BOISE — Hundreds of women learned about seeking the good in their life during a Time Out for Women event this past weekend in Boise.
Presenters at the Saturday event included singer and songwriter Hilary Weeks, war survivor Mariama Kallon, author Kris Belcher, seminary teacher Anthony Sweat, psychologist Wendy Ulrich and author Emily Freeman.
“Everything invented can be traced back to a thought,” Weeks said.
She spoke about a time when she heard a woman say the average person thinks 300 negative thoughts a day. She decided to get a clicker and keep track of her own negative thoughts. After a week, she realized she was feeling depressed and discouraged.
“I was giving my negative thoughts recognition and power with every click,” said Weeks.
She decided to turn it around and instead count her positive thoughts. After only four days, she had racked up 1,262 clicks, or positive thoughts, in one day.
“It was a complete turnaround from where I had been,” said Weeks. “I thought I could accomplish anything.”
She started a website, www.billionclicks.org, to encourage others to focus on and keep track of their positive thoughts.
Weeks also sang several songs from her latest album, “Every Step.”
Kallon shared her story of growing up in war-torn Sierra Leone. She talked about her burning desire to go to school.
“Why did I have this desire? I do not know,” said Kallon. “But I found Heavenly Father was preparing me.”
After suffering abuse in many forms, she was able to obtain an education and also become a member of The Church of Jesus Christ of Latter-day Saints. She came to America after being called on a mission to Temple Square in Salt Lake City.
“Never give up on your Heavenly Father,” Kallon shared over and over again with the audience. “He loves each one of us. Never take the blessings you have been given for granted, and use them to help others.”
Belcher shared experiences about putting faith in God and others.
“I cannot do all the things my Heavenly Father has called me to do without help,” said Belcher.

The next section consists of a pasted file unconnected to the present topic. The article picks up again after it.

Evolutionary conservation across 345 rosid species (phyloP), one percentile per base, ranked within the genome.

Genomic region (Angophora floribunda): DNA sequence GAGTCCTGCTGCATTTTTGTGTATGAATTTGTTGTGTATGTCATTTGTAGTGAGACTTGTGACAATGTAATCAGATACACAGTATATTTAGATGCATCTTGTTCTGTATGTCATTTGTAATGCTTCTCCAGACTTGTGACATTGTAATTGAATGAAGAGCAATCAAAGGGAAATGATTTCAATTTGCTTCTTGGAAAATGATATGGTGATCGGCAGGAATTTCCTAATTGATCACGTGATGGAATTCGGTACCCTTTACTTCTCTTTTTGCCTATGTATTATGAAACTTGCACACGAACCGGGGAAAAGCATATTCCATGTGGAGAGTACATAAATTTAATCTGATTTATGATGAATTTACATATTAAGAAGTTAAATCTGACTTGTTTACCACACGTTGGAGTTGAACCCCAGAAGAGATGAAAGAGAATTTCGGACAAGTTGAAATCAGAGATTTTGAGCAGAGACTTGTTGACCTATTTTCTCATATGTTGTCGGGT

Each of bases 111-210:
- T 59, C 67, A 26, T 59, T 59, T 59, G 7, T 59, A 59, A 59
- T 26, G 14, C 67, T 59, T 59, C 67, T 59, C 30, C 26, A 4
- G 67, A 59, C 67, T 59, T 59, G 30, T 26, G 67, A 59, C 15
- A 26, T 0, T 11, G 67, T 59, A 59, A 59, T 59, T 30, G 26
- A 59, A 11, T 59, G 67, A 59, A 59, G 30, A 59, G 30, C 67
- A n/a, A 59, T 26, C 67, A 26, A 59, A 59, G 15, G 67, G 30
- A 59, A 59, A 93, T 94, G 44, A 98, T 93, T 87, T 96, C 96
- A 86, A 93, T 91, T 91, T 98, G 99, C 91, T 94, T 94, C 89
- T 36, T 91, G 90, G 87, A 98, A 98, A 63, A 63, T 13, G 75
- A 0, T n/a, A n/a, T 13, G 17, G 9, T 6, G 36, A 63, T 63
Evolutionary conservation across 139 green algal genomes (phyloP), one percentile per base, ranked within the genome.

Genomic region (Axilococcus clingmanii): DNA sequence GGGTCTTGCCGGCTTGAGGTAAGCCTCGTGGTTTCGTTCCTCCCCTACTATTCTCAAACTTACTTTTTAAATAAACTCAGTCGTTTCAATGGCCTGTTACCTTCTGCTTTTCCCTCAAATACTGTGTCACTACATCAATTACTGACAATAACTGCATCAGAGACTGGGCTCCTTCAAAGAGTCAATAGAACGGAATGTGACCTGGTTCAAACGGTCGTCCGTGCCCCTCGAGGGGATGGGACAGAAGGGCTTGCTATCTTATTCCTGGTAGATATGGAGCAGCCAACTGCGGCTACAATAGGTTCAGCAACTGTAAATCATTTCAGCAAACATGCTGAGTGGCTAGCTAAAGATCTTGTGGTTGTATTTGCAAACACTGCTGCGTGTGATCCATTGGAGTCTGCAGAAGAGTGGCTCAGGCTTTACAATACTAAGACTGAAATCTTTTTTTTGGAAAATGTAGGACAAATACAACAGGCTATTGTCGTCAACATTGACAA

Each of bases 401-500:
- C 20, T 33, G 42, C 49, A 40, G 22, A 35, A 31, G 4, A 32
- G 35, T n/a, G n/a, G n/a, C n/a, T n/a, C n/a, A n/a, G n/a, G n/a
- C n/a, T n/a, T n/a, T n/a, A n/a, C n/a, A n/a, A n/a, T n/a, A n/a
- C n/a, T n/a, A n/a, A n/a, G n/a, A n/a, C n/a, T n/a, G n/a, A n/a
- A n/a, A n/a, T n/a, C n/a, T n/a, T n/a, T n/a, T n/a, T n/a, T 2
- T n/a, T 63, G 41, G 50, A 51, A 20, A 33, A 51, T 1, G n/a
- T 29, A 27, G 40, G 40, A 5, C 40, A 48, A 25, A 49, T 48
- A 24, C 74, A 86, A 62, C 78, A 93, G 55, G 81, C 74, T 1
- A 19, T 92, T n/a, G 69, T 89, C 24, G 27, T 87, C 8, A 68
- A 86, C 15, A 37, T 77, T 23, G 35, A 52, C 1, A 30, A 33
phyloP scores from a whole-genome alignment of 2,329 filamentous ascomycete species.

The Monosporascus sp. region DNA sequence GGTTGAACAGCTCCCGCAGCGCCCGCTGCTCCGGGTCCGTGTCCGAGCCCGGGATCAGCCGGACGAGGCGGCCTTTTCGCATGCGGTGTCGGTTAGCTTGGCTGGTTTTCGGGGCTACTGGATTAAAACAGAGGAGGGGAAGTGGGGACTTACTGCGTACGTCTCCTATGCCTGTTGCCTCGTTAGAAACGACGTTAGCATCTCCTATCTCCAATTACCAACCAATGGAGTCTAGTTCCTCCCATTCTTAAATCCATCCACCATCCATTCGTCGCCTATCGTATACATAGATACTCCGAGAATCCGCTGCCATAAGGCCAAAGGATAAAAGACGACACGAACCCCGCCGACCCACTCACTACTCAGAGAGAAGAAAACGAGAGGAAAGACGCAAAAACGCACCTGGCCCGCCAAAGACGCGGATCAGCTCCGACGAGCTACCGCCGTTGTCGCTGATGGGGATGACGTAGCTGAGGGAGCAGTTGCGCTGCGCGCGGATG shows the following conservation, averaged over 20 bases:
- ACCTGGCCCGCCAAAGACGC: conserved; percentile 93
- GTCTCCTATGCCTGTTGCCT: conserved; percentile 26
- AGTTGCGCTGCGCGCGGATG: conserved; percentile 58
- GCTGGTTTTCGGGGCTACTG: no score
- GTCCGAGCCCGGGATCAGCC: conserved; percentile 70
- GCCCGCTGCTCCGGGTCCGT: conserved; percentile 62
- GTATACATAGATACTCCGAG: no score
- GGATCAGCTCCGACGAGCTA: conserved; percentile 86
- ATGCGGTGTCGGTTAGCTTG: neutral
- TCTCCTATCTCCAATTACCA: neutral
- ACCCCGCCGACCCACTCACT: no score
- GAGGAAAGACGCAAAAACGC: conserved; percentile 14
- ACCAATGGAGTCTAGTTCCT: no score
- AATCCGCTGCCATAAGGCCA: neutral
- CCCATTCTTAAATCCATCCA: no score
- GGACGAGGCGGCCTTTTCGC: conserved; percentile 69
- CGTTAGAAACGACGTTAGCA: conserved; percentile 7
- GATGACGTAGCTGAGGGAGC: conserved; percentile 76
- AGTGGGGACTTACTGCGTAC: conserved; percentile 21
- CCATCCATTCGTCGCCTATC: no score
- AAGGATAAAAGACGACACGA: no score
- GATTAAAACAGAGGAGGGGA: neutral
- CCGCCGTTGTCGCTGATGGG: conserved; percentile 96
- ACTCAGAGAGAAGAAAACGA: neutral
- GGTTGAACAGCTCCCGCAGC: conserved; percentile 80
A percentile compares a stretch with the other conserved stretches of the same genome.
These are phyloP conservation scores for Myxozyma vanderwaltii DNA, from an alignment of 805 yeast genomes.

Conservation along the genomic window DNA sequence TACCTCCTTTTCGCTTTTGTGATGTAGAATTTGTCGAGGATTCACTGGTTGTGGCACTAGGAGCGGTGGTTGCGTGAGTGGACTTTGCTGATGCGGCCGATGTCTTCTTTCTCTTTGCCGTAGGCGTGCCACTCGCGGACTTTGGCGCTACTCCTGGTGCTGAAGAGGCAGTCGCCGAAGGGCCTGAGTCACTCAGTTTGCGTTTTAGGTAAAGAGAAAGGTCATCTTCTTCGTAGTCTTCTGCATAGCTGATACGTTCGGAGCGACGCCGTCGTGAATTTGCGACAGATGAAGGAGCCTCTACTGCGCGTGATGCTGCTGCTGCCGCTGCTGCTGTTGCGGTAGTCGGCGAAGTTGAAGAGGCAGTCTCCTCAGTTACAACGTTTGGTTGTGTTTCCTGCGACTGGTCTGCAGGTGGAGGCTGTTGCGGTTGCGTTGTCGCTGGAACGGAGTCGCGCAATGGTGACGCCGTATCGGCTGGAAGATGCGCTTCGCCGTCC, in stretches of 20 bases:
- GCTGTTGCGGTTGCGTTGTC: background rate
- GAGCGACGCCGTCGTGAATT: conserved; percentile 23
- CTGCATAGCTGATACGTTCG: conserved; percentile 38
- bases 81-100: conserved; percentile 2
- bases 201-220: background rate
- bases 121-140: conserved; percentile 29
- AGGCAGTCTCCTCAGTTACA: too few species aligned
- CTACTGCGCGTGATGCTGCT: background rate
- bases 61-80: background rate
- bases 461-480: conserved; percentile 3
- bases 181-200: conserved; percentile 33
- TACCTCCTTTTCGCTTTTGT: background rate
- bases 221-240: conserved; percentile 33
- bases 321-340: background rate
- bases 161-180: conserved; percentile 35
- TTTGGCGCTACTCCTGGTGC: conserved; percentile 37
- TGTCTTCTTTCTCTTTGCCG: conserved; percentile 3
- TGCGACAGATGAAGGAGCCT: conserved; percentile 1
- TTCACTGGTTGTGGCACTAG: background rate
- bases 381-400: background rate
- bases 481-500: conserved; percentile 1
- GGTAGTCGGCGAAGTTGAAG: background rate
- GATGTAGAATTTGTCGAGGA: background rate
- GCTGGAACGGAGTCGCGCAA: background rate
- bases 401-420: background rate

She shared her story of surviving her second battle with cancer that also left her blind, and how she had to figure out navigating life and motherhood again.
“I never thought I would smile again or be happy again, but that came back eventually,” said Belcher. “We’re not alone in our burdens we carry; there is always a Heavenly Father there to bless and to carry us.”
Sweat spoke on charity and how it’s defined in the scriptures.
“Charity is the love of God toward us, and our love for God in return,” said Sweat. “If we want to love others, the solution is to love God.”
Ulrich spoke on strengthening relationships with others through the power of apology.
“We can be proactive peacemakers,” she said, "and go find the people we have bugged and apologize.”
She spoke of the way to do an effective apology by remembering the letters REF. Taking "responsibility" for our behavior, using "empathy" to try and understand the hurt we have caused, and doing what we can to "fix" it.
“An apology can change the past because it changes the story we tell ourselves about what the past means to us,” said Ulrich. “I get to choose how I will respond; I don’t have to wait for things to go away.”Comment on this story
Freeman ended the event with her speech on surviving the middle moments in our lives when we are in the middle of trial or suffering.
She gave steps for surviving those moments that included: trust that God is aware of you, trust in his word, trust in his timing, trust his example and trust that our sacrifice will lead to blessings.
The 2012 “Seek the Good” fall tour will continue to run in several cities through November. For more information, visit the Time Out for Women site at www.tofw.com.
Melissa Draper lives in Payson, Utah, with her husband and their three children. Her passions include being a wife and mother, writing, running and music.